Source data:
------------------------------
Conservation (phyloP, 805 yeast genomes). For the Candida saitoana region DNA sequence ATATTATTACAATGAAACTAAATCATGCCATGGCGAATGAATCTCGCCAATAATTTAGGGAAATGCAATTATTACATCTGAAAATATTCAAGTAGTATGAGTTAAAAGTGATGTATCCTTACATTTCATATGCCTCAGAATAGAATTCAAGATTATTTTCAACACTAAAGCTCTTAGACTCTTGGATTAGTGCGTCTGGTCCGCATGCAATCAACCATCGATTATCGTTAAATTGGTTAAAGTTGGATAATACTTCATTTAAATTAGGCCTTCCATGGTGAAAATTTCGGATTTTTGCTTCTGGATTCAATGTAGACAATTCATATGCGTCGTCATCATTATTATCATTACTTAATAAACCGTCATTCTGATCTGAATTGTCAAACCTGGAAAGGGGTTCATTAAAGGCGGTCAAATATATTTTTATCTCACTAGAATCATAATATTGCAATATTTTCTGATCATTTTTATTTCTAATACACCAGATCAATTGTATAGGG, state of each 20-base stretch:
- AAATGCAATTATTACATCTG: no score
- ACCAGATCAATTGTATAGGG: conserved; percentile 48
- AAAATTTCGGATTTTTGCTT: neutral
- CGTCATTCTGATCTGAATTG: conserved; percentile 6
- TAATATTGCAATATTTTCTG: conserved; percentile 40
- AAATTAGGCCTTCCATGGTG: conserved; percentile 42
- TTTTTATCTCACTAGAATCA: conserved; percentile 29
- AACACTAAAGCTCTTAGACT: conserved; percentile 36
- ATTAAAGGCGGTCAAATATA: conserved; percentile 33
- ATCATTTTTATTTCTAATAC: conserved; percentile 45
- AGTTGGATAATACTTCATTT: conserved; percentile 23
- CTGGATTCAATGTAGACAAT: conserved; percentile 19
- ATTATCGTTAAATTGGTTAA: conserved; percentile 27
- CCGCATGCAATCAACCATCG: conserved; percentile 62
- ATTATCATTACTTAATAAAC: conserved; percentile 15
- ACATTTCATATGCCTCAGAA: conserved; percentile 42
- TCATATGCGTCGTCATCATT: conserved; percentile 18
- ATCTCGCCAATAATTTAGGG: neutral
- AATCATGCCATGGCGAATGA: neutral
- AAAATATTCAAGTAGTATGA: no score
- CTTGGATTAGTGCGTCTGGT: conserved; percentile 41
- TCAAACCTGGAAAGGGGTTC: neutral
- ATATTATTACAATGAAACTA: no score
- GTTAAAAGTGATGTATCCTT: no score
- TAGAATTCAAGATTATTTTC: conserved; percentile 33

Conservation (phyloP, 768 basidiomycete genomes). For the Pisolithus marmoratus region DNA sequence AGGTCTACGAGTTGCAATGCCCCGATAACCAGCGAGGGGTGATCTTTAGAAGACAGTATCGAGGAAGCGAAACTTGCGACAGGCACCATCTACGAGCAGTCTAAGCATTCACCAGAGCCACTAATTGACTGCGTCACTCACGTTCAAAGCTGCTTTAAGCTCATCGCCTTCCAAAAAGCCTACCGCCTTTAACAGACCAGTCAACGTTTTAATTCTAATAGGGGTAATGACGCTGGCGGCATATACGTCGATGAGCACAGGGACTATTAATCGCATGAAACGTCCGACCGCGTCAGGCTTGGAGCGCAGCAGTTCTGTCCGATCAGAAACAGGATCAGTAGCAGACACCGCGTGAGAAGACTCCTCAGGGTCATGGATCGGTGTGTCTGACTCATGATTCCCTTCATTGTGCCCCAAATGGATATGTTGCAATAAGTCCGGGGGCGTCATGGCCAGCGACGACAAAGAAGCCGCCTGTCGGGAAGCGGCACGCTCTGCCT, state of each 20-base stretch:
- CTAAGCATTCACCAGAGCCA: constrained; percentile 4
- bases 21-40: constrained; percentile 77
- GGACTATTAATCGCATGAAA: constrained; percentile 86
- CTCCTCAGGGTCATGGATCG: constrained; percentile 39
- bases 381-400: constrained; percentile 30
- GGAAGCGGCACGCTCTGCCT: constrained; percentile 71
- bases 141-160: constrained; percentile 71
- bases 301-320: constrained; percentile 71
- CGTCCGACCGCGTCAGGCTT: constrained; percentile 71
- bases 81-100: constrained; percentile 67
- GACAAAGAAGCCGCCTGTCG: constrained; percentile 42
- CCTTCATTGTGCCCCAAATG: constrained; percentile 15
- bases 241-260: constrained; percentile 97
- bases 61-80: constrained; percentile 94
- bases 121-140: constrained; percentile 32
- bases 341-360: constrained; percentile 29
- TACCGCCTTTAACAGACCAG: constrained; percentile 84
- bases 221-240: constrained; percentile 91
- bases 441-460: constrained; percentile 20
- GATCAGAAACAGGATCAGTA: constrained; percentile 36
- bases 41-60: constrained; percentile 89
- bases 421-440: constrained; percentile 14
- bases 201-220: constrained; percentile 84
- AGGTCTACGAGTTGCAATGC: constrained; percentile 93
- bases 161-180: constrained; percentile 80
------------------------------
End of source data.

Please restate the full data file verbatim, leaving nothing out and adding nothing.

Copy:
Conservation (phyloP, 805 yeast genomes). For the Candida saitoana region DNA sequence ATATTATTACAATGAAACTAAATCATGCCATGGCGAATGAATCTCGCCAATAATTTAGGGAAATGCAATTATTACATCTGAAAATATTCAAGTAGTATGAGTTAAAAGTGATGTATCCTTACATTTCATATGCCTCAGAATAGAATTCAAGATTATTTTCAACACTAAAGCTCTTAGACTCTTGGATTAGTGCGTCTGGTCCGCATGCAATCAACCATCGATTATCGTTAAATTGGTTAAAGTTGGATAATACTTCATTTAAATTAGGCCTTCCATGGTGAAAATTTCGGATTTTTGCTTCTGGATTCAATGTAGACAATTCATATGCGTCGTCATCATTATTATCATTACTTAATAAACCGTCATTCTGATCTGAATTGTCAAACCTGGAAAGGGGTTCATTAAAGGCGGTCAAATATATTTTTATCTCACTAGAATCATAATATTGCAATATTTTCTGATCATTTTTATTTCTAATACACCAGATCAATTGTATAGGG, state of each 20-base stretch:
- AAATGCAATTATTACATCTG: no score
- ACCAGATCAATTGTATAGGG: conserved; percentile 48
- AAAATTTCGGATTTTTGCTT: neutral
- CGTCATTCTGATCTGAATTG: conserved; percentile 6
- TAATATTGCAATATTTTCTG: conserved; percentile 40
- AAATTAGGCCTTCCATGGTG: conserved; percentile 42
- TTTTTATCTCACTAGAATCA: conserved; percentile 29
- AACACTAAAGCTCTTAGACT: conserved; percentile 36
- ATTAAAGGCGGTCAAATATA: conserved; percentile 33
- ATCATTTTTATTTCTAATAC: conserved; percentile 45
- AGTTGGATAATACTTCATTT: conserved; percentile 23
- CTGGATTCAATGTAGACAAT: conserved; percentile 19
- ATTATCGTTAAATTGGTTAA: conserved; percentile 27
- CCGCATGCAATCAACCATCG: conserved; percentile 62
- ATTATCATTACTTAATAAAC: conserved; percentile 15
- ACATTTCATATGCCTCAGAA: conserved; percentile 42
- TCATATGCGTCGTCATCATT: conserved; percentile 18
- ATCTCGCCAATAATTTAGGG: neutral
- AATCATGCCATGGCGAATGA: neutral
- AAAATATTCAAGTAGTATGA: no score
- CTTGGATTAGTGCGTCTGGT: conserved; percentile 41
- TCAAACCTGGAAAGGGGTTC: neutral
- ATATTATTACAATGAAACTA: no score
- GTTAAAAGTGATGTATCCTT: no score
- TAGAATTCAAGATTATTTTC: conserved; percentile 33

Conservation (phyloP, 768 basidiomycete genomes). For the Pisolithus marmoratus region DNA sequence AGGTCTACGAGTTGCAATGCCCCGATAACCAGCGAGGGGTGATCTTTAGAAGACAGTATCGAGGAAGCGAAACTTGCGACAGGCACCATCTACGAGCAGTCTAAGCATTCACCAGAGCCACTAATTGACTGCGTCACTCACGTTCAAAGCTGCTTTAAGCTCATCGCCTTCCAAAAAGCCTACCGCCTTTAACAGACCAGTCAACGTTTTAATTCTAATAGGGGTAATGACGCTGGCGGCATATACGTCGATGAGCACAGGGACTATTAATCGCATGAAACGTCCGACCGCGTCAGGCTTGGAGCGCAGCAGTTCTGTCCGATCAGAAACAGGATCAGTAGCAGACACCGCGTGAGAAGACTCCTCAGGGTCATGGATCGGTGTGTCTGACTCATGATTCCCTTCATTGTGCCCCAAATGGATATGTTGCAATAAGTCCGGGGGCGTCATGGCCAGCGACGACAAAGAAGCCGCCTGTCGGGAAGCGGCACGCTCTGCCT, state of each 20-base stretch:
- CTAAGCATTCACCAGAGCCA: constrained; percentile 4
- bases 21-40: constrained; percentile 77
- GGACTATTAATCGCATGAAA: constrained; percentile 86
- CTCCTCAGGGTCATGGATCG: constrained; percentile 39
- bases 381-400: constrained; percentile 30
- GGAAGCGGCACGCTCTGCCT: constrained; percentile 71
- bases 141-160: constrained; percentile 71
- bases 301-320: constrained; percentile 71
- CGTCCGACCGCGTCAGGCTT: constrained; percentile 71
- bases 81-100: constrained; percentile 67
- GACAAAGAAGCCGCCTGTCG: constrained; percentile 42
- CCTTCATTGTGCCCCAAATG: constrained; percentile 15
- bases 241-260: constrained; percentile 97
- bases 61-80: constrained; percentile 94
- bases 121-140: constrained; percentile 32
- bases 341-360: constrained; percentile 29
- TACCGCCTTTAACAGACCAG: constrained; percentile 84
- bases 221-240: constrained; percentile 91
- bases 441-460: constrained; percentile 20
- GATCAGAAACAGGATCAGTA: constrained; percentile 36
- bases 41-60: constrained; percentile 89
- bases 421-440: constrained; percentile 14
- bases 201-220: constrained; percentile 84
- AGGTCTACGAGTTGCAATGC: constrained; percentile 93
- bases 161-180: constrained; percentile 80